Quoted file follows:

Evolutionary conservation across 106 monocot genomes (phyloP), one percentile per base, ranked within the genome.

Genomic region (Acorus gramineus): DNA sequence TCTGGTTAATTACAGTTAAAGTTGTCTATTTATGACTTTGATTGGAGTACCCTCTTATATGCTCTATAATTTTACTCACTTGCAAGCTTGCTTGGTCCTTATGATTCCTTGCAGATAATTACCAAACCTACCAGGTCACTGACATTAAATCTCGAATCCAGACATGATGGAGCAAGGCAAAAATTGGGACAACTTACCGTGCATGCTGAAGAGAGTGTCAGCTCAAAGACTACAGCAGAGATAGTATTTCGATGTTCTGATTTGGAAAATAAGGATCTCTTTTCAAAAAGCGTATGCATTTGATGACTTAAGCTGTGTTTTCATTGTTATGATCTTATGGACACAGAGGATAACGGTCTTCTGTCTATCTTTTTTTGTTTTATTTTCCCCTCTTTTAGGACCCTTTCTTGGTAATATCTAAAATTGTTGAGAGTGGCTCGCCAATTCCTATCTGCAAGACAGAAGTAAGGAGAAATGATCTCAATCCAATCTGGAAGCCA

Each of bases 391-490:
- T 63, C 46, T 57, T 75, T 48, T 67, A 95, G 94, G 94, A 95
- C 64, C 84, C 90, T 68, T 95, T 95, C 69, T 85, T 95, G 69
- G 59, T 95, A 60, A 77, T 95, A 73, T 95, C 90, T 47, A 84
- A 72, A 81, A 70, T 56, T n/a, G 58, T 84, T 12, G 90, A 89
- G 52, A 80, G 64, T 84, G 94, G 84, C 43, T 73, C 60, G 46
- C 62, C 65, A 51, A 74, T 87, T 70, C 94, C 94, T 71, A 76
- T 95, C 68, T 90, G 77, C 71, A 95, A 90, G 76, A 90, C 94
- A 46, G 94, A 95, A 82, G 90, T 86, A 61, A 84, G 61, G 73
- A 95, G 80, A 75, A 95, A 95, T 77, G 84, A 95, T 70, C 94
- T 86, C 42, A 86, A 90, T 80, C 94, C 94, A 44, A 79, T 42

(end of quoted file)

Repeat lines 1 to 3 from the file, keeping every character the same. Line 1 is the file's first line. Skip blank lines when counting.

Evolutionary conservation across 106 monocot genomes (phyloP), one percentile per base, ranked within the genome.

Genomic region (Acorus gramineus): DNA sequence TCTGGTTAATTACAGTTAAAGTTGTCTATTTATGACTTTGATTGGAGTACCCTCTTATATGCTCTATAATTTTACTCACTTGCAAGCTTGCTTGGTCCTTATGATTCCTTGCAGATAATTACCAAACCTACCAGGTCACTGACATTAAATCTCGAATCCAGACATGATGGAGCAAGGCAAAAATTGGGACAACTTACCGTGCATGCTGAAGAGAGTGTCAGCTCAAAGACTACAGCAGAGATAGTATTTCGATGTTCTGATTTGGAAAATAAGGATCTCTTTTCAAAAAGCGTATGCATTTGATGACTTAAGCTGTGTTTTCATTGTTATGATCTTATGGACACAGAGGATAACGGTCTTCTGTCTATCTTTTTTTGTTTTATTTTCCCCTCTTTTAGGACCCTTTCTTGGTAATATCTAAAATTGTTGAGAGTGGCTCGCCAATTCCTATCTGCAAGACAGAAGTAAGGAGAAATGATCTCAATCCAATCTGGAAGCCA

Each of bases 391-490: